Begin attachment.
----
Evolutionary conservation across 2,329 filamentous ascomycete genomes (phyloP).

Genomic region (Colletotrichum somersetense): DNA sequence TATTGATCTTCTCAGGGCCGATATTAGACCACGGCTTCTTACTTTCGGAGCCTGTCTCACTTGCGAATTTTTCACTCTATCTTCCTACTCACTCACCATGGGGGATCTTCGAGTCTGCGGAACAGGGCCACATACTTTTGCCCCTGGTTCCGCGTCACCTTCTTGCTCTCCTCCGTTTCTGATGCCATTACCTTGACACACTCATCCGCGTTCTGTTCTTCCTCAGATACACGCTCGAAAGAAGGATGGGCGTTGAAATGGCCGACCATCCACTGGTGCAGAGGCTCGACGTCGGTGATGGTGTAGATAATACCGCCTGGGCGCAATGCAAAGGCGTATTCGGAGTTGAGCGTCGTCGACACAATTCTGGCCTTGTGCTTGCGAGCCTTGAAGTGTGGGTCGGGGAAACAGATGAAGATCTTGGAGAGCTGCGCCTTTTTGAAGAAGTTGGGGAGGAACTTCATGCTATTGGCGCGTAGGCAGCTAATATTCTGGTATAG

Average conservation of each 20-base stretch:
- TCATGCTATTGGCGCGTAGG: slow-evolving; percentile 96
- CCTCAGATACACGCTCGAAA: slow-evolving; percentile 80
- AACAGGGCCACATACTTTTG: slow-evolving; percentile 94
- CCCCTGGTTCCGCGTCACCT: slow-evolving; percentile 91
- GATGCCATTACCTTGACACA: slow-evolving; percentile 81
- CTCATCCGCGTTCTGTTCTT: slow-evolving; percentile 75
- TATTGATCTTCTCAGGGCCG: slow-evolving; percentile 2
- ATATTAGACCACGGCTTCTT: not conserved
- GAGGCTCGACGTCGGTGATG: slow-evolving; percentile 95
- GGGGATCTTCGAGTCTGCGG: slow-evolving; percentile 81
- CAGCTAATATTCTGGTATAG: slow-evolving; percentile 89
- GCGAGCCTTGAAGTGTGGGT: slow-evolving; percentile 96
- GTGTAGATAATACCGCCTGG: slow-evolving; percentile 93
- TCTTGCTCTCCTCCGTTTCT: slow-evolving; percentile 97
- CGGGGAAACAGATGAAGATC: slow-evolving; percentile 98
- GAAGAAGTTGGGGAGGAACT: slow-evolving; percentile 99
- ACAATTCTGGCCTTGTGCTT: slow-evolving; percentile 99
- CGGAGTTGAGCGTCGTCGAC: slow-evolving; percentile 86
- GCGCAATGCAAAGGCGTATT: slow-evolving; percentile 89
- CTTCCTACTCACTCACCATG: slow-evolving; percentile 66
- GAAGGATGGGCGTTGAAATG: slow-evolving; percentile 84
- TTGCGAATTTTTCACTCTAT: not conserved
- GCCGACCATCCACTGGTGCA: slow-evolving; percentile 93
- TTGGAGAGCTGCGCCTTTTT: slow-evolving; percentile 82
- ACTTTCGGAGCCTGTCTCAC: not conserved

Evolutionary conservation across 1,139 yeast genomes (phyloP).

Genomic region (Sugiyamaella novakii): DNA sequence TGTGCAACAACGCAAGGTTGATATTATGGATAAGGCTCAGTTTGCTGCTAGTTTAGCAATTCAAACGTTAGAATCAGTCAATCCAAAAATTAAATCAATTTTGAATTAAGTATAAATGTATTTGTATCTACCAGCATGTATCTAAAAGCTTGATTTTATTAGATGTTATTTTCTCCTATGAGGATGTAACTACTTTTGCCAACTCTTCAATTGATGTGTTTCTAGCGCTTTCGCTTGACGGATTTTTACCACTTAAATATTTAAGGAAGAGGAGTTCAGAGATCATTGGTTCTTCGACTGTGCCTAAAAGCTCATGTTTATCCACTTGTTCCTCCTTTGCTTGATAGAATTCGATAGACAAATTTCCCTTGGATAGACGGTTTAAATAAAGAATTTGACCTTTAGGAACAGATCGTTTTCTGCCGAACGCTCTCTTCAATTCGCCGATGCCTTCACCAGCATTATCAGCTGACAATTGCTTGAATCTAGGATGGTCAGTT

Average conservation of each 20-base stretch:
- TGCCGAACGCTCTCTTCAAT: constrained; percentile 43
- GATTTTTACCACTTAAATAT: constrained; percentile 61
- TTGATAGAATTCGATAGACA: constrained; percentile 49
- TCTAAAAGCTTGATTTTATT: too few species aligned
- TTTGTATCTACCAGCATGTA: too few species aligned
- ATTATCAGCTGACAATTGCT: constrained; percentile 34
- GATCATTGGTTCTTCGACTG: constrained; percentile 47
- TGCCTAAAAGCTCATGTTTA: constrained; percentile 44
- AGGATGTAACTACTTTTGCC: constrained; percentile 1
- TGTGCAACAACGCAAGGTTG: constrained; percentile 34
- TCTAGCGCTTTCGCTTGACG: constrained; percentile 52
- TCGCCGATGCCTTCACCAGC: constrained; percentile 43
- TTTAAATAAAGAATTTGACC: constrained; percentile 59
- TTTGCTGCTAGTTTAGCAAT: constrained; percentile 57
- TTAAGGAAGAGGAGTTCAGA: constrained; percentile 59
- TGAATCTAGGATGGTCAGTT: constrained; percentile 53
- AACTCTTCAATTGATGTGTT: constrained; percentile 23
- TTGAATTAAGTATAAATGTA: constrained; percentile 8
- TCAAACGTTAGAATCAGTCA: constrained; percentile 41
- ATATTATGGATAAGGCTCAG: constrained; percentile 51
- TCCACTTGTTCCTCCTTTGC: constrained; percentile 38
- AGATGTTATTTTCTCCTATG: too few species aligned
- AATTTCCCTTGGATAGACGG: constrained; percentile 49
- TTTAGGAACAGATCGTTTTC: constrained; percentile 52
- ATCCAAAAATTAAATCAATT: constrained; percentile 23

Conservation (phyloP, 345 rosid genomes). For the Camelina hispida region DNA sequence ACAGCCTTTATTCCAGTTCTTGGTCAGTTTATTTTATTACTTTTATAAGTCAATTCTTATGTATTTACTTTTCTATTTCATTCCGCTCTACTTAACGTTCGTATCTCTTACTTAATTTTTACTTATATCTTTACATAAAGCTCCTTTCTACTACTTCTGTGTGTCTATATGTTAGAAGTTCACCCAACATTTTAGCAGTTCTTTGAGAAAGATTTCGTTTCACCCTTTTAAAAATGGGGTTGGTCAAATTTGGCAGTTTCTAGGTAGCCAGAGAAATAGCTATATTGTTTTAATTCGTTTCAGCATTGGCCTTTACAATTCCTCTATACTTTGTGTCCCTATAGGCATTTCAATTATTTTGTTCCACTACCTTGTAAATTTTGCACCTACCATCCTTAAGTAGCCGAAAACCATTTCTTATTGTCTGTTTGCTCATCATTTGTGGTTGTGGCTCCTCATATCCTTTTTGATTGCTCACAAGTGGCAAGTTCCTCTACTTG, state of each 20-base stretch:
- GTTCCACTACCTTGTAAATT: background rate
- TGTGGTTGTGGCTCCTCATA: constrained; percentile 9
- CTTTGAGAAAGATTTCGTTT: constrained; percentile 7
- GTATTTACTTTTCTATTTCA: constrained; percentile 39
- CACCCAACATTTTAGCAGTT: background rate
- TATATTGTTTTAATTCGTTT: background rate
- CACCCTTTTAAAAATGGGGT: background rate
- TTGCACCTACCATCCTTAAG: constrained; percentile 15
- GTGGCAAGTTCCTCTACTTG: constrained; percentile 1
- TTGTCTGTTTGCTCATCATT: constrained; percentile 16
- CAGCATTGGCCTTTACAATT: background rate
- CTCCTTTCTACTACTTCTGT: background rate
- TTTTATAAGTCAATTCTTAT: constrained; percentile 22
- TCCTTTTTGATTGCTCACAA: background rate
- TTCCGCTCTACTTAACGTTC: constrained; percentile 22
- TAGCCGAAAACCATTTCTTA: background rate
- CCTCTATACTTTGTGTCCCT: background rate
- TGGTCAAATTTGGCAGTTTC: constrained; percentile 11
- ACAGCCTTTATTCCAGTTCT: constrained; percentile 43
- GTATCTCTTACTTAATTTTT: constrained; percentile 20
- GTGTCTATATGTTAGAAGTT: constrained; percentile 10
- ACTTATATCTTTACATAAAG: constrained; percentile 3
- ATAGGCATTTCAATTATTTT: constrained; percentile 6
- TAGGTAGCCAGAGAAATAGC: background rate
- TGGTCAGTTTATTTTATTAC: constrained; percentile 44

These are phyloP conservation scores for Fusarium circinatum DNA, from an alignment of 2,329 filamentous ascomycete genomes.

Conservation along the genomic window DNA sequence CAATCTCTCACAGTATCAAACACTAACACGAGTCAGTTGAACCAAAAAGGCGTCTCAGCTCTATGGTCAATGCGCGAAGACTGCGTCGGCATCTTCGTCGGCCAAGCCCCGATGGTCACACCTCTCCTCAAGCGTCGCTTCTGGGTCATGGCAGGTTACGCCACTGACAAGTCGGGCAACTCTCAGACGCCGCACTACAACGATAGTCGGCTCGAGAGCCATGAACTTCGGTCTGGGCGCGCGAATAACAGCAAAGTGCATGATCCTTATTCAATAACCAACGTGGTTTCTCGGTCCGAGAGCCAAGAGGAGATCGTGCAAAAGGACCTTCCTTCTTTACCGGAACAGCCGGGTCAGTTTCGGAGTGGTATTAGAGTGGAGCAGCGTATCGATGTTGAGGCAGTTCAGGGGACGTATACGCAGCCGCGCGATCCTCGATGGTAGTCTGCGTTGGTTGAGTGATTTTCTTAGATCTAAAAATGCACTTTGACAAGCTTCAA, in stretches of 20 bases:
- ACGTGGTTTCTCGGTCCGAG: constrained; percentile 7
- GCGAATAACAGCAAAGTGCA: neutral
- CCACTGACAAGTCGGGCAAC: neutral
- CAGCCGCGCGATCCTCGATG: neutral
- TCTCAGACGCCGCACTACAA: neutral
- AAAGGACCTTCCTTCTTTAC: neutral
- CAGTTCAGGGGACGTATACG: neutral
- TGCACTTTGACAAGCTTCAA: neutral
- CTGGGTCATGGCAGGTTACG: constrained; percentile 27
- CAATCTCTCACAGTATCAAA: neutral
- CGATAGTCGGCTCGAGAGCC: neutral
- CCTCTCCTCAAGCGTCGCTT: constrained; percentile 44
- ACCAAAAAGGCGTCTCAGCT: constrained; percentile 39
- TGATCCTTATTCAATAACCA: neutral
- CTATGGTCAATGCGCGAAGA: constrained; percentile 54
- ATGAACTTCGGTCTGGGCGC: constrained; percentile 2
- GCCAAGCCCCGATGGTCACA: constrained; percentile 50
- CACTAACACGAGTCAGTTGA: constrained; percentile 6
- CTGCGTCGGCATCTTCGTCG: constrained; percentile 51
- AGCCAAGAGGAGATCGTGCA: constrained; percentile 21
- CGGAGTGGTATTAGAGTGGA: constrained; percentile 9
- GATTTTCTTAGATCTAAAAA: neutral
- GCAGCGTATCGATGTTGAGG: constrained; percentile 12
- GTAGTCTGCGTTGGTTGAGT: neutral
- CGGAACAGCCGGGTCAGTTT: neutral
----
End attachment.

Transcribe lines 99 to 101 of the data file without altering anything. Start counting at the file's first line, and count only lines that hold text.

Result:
- CTATGGTCAATGCGCGAAGA: constrained; percentile 54
- ATGAACTTCGGTCTGGGCGC: constrained; percentile 2
- GCCAAGCCCCGATGGTCACA: constrained; percentile 50